My friends, each week when I come to writing my homily; I first go to the Scriptures of the day to see what the prophets of the past, which of course includes our brother, Jesus, are saying to the people of their time—messages that we must examine and then of course bring to our time to find the meaning for us. Because if the Scriptures we read each week, are just, “nice stories,” that don’t have any meaning in our time—for us—here—in 2021, then we are missing the point! So, let’s examine.
The prophet, Isaiah is foreshadowing a time when the long-awaited Messiah will come and how they will know this One: “When the blind see, and the deaf hear, and the lame walk, you will know that God is in your midst.” And we all know that people experience the inability to see, hear, and walk in more than physical ways.
As we look around our country and our beloved Church; we see this inability in physical, emotional, and within our Church—spiritual ways, as well—to see, hear, and act in ways that can unite us and help us to do what must be done for the good of us all.
Three years ago, at this time, we were grieving from the reporting that over 1,000 of our children in Philadelphia had suffered the loss of their innocence through sexual abuse by their priests over the years. And to this day, many of the systems, mainly, clericalism, that make this kind of abuse possible, are still in place.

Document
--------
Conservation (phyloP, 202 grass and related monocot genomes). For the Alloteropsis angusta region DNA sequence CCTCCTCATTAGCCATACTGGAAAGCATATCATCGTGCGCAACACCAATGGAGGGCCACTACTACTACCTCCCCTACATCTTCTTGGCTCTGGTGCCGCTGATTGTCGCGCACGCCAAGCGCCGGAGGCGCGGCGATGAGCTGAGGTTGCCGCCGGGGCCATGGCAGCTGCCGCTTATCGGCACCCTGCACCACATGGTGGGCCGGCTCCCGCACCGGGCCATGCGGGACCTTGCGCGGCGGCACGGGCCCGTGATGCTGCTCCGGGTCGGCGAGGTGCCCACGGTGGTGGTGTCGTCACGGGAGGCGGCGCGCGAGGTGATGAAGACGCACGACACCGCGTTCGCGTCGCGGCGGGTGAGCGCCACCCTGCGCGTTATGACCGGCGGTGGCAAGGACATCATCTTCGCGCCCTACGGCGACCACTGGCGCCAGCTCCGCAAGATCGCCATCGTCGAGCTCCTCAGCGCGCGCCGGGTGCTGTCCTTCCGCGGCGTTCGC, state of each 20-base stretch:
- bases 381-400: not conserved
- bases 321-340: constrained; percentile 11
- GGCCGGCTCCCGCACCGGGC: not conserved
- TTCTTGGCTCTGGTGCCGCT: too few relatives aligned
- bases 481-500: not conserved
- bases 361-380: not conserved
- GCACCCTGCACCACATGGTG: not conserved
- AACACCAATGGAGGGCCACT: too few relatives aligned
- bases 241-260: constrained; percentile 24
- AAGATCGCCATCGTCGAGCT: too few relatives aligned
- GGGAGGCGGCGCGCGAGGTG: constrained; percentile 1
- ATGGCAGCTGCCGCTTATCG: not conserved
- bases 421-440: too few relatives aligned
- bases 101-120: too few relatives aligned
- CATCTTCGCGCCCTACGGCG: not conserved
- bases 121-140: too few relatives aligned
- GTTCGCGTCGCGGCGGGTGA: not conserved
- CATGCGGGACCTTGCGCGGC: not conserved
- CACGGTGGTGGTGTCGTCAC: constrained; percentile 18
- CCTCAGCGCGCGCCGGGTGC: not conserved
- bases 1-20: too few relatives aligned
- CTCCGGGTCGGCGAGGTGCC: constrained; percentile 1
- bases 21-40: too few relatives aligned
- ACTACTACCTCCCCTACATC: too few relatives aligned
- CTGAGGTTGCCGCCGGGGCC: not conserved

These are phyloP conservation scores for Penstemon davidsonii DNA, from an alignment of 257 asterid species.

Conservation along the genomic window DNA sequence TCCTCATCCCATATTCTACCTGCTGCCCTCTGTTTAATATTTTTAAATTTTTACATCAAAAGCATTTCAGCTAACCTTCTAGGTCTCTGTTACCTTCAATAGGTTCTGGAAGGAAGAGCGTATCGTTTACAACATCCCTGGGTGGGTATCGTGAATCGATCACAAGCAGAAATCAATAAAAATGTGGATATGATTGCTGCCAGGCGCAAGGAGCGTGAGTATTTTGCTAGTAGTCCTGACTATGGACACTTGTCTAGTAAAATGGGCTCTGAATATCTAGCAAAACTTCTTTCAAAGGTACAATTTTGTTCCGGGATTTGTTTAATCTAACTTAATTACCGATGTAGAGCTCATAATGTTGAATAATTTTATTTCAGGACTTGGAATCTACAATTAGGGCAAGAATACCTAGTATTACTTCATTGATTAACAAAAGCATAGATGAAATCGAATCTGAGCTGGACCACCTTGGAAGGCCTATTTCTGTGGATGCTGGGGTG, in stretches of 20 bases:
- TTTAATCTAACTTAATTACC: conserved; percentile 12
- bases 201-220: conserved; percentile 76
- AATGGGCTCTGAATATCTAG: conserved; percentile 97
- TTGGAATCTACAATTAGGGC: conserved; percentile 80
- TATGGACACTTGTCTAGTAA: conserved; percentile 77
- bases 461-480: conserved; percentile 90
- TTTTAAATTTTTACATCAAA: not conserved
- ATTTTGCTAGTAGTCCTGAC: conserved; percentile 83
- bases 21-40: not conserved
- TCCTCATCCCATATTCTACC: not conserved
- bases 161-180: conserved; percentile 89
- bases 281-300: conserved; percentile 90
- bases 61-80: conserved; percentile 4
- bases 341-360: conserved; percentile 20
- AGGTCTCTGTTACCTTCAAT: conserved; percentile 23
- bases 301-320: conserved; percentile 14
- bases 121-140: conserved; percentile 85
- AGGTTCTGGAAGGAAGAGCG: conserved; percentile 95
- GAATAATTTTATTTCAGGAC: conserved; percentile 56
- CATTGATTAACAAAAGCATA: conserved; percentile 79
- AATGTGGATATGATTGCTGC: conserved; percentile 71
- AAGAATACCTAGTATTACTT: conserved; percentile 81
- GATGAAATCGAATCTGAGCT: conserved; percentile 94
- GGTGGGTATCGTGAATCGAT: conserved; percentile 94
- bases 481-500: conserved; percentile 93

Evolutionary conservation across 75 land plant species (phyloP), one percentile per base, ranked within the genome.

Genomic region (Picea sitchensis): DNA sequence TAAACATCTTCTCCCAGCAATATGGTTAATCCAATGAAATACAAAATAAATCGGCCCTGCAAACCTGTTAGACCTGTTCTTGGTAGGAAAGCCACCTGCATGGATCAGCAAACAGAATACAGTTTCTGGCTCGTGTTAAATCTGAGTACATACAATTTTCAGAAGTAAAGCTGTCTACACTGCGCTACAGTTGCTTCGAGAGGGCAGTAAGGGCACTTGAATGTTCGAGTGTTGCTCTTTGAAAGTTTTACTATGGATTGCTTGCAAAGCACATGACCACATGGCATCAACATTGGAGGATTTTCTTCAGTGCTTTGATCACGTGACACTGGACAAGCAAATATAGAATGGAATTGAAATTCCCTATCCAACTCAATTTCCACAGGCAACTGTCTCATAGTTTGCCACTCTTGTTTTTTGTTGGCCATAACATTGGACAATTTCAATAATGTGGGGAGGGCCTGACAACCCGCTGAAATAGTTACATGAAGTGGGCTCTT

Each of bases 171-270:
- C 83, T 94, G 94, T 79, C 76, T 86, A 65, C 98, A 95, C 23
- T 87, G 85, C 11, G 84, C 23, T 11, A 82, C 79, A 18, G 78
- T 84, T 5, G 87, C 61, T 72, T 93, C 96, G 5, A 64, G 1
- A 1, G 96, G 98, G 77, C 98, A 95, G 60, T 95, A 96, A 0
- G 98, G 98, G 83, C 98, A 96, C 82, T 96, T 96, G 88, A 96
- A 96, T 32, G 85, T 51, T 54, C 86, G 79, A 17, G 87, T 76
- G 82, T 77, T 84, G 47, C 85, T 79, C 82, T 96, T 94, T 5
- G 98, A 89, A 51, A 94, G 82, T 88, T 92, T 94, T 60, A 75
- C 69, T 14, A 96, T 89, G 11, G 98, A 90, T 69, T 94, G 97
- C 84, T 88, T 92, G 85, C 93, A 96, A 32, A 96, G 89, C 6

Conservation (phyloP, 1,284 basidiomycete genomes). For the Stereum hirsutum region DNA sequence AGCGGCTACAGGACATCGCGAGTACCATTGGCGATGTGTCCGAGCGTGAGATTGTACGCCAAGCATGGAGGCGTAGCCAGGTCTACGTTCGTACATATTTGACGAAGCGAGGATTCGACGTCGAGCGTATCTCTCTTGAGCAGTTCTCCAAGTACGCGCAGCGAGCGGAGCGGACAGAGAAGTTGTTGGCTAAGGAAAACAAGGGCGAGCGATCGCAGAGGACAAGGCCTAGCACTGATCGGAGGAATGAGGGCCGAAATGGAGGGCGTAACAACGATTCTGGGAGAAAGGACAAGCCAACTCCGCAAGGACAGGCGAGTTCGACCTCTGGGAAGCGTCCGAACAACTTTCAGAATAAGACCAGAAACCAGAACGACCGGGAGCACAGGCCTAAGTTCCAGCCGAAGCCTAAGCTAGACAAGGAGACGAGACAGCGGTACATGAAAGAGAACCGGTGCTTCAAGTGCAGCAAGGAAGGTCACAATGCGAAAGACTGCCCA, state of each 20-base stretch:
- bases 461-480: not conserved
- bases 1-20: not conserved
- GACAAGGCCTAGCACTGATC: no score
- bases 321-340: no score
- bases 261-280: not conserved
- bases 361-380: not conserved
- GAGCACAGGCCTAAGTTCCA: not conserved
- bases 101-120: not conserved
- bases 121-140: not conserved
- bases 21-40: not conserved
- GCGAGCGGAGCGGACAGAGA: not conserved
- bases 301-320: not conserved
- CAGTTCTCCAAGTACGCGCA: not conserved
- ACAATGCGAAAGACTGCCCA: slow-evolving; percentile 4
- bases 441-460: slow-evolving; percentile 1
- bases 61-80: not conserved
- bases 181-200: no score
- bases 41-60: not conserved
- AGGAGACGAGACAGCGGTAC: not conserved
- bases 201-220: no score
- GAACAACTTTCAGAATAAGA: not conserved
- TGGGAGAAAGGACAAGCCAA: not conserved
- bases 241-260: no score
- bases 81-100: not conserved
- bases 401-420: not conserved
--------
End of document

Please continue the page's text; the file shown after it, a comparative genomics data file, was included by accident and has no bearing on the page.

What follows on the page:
Our country seems so divided in its ability to come together to face certain issues—global warming being one. There are some, but less now, who are still in denial that this is even happening, but with fiercer storms and wilder fires plaguing us at present, more are connecting the dots—and some, never will, until it is too late.
Storms like Ida, that did so much damage in Louisiana and along the eastern coast, “are the new normal,” we are told. But, the prophet Isaiah, foreshadowing our brother Jesus, says, “Take courage, do not be afraid.” I place my hope in that friends, and I hope you can as well—because what Jesus is really saying here is, “I will not leave you.”
Our Church too, from its most conservative end, is joining others in preaching misinformation about vaccinations that is keeping people from being inoculated not only from a virulent virus that has killed well over 600,000 of our people, just in this country, but continues to then mutate into ever stronger variants. This is something that we should be united on, yet, we are not, and it has divided families and friends.
And then there are those on the other end of the continuum in both Church and State who seem to see clearly what needs to be done for the good of the many where climate, vaccinations, immigration, racism, sexism, and the list continues, who are simply moving on—some, leaving the Churches of their youth because they see no one leading to bring about the needed change, or speaking a relevant message for their lives, or acting upon the message of Jesus, that should truly, include us all.